Benjamin Chambers on Reducing School Violence and Suspensions with Restorative Justice

The bad news: recent research indicates that schools suspend far more kids than they need to, and youth – especially youth of color, though not always — suffer unfairly for it. The good news? Sure, zero-tolerance school discipline policies need revision. But there’s another solution to the problem: changing school culture by implementing mediation and “restorative justice” techniques in schools. First, the background.

Should Teachers Carry Concealed Guns in School?

Most people would call this a terrible idea that’s fraught with danger.  But a Nebraska lawmaker has just filed a bill to give school districts the option of allowing teachers to carry concealed guns.  State Sen. Mark Christensen says teachers with gun permits and proper training might deter a tragedy. As the Christian Science Monitor reports, this idea follows two school shootings in the last three weeks:

An Omaha high school senior killed an assistant principal and wounded a principal, before shooting himself. A Los Angeles student with a gun in her book bag accidentally wounded two other kids. The only school system in the country that has a concealed weapons policy is in rural Harrold, Texas.  School Superintendent David Thweatt says police in his county are 30 minutes away, and his tiny school system cannot afford School Resource Officers.   Their policy requires extensive training, and the use of certain types of bullets that cut down on ricochet and collateral damage. Forty-three states, including Georgia, prohibit guns in K-12 schools.  And the idea of arming teachers  is not popular with experts.  School security consultant Ken Trump warns that concealed weapons would not make schools safer.  Daniel Vice from the Brady Center says guns in the classroom would be extremely dangerous and the risk of accidents is too high.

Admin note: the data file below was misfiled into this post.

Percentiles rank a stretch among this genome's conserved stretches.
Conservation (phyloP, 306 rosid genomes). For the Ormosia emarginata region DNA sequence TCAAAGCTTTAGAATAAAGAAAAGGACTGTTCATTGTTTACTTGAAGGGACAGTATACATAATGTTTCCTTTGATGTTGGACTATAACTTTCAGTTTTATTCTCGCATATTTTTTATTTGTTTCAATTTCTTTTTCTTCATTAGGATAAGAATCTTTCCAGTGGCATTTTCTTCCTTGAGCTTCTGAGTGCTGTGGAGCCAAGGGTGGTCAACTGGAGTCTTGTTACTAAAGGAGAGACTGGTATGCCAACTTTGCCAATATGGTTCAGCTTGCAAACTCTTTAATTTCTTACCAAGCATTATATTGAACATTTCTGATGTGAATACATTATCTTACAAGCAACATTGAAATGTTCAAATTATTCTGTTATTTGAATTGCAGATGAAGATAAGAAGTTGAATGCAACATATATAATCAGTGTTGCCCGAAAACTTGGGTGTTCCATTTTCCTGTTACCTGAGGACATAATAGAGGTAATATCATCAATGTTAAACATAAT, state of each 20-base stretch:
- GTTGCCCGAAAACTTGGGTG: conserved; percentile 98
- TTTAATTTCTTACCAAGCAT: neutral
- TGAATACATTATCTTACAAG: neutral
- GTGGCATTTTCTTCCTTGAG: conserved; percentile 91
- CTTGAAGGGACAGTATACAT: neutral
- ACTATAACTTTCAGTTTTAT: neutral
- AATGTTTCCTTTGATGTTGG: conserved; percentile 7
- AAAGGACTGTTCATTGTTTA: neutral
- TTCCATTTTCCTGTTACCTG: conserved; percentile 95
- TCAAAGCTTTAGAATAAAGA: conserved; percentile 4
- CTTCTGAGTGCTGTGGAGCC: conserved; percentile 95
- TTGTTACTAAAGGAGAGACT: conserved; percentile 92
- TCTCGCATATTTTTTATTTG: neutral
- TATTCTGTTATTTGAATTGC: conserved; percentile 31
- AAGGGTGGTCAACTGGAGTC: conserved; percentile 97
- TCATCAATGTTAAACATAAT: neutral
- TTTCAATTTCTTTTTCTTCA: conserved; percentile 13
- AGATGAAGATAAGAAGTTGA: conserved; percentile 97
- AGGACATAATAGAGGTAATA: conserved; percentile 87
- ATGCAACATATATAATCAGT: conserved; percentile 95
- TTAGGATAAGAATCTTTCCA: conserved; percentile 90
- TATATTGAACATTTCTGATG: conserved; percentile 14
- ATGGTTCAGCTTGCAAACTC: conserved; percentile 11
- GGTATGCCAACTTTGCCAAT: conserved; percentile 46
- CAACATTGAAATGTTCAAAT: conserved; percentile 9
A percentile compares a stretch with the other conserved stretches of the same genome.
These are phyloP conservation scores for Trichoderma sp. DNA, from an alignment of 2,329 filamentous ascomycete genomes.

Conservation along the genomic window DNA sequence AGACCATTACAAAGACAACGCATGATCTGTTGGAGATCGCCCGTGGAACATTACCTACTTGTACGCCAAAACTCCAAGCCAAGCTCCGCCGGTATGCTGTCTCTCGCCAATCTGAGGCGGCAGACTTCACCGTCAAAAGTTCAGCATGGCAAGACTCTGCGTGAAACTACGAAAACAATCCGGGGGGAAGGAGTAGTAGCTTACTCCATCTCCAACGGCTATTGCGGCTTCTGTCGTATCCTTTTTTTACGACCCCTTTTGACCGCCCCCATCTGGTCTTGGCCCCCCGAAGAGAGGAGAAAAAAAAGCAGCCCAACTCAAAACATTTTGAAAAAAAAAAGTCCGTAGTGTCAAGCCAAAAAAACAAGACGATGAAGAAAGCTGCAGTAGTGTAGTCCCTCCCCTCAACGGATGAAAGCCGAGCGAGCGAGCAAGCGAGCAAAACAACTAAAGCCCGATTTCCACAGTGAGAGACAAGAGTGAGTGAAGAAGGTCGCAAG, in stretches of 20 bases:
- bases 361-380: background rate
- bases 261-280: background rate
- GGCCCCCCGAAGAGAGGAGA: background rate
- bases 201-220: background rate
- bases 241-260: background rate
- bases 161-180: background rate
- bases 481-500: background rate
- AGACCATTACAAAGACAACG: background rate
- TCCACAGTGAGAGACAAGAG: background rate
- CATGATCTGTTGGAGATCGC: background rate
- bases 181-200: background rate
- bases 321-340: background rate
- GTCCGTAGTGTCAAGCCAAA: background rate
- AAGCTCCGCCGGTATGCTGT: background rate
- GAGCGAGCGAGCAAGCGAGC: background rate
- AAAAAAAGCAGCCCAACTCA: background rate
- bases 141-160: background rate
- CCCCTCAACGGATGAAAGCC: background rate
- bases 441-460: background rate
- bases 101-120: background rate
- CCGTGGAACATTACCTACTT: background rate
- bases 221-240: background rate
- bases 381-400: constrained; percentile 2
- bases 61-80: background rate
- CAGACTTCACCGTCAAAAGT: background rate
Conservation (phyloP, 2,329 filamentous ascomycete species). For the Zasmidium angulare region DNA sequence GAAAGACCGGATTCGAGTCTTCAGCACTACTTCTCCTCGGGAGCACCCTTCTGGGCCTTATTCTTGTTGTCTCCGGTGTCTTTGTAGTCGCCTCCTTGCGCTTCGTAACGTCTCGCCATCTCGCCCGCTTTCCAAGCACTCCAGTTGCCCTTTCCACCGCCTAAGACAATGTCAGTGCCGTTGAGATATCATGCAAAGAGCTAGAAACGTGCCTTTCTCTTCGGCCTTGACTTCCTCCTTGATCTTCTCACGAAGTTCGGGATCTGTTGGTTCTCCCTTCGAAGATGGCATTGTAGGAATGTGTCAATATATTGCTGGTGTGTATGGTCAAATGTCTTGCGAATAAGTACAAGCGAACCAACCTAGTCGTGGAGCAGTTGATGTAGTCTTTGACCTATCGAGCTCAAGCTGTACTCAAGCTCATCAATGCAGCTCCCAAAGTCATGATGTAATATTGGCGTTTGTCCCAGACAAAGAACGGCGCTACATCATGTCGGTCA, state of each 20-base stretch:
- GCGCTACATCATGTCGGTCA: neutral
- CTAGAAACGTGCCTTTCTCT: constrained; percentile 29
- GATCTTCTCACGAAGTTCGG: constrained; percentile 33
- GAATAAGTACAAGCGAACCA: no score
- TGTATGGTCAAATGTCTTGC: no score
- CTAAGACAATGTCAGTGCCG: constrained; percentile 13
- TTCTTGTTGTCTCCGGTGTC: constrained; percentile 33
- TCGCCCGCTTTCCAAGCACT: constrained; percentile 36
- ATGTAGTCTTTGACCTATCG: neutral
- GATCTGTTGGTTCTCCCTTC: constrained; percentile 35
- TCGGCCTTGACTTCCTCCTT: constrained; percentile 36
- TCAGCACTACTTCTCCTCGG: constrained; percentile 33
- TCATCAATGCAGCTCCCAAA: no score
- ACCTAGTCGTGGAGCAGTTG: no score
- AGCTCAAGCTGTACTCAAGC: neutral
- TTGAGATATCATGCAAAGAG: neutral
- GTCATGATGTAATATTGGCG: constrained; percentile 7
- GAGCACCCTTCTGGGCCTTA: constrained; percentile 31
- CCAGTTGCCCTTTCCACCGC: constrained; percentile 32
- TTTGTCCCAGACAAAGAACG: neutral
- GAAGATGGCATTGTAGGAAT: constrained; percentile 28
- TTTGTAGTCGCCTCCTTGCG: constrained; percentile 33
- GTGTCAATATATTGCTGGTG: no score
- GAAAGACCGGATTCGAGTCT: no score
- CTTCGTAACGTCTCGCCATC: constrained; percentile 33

Steve Reba: Enter the Pipeline

The thirteen-year-old sat at the defense table with his mother.  The school principal, serving as prosecutor and the district’s sole witness, occupied the table to their left.  Three administrators from other district schools stared down from their elevated bench. Sitting with the tribunal, indistinguishable in both presence and role, was the hearing officer. When the boy’s mother attempted to ask the principal a question, he would invoke his role as prosecutor.  When the inquiry was directed at the hearing officer, he would explain that he was not a witness.

Early Warning System For Kids At Risk

The Annenberg Institute for School Reform is looking for six school districts nationwide to develop and test College Readiness Indicator Systems. The goal is to identify students in danger of dropping out of high school as early as the 9th grade. Researchers plan to create an early warning system using attendance patterns, grades, suspensions and other factors to predict which students are on track, and get help for students who are at risk of dropping out. The project is funded by a $3 million grant from the Bill & Melinda Gates Foundation.  Each school will also work with the John Gardner Center at Stanford University to focus on college and career readiness. Contact the Annenberg Institute for School Reform at Brown University:  401-863-7990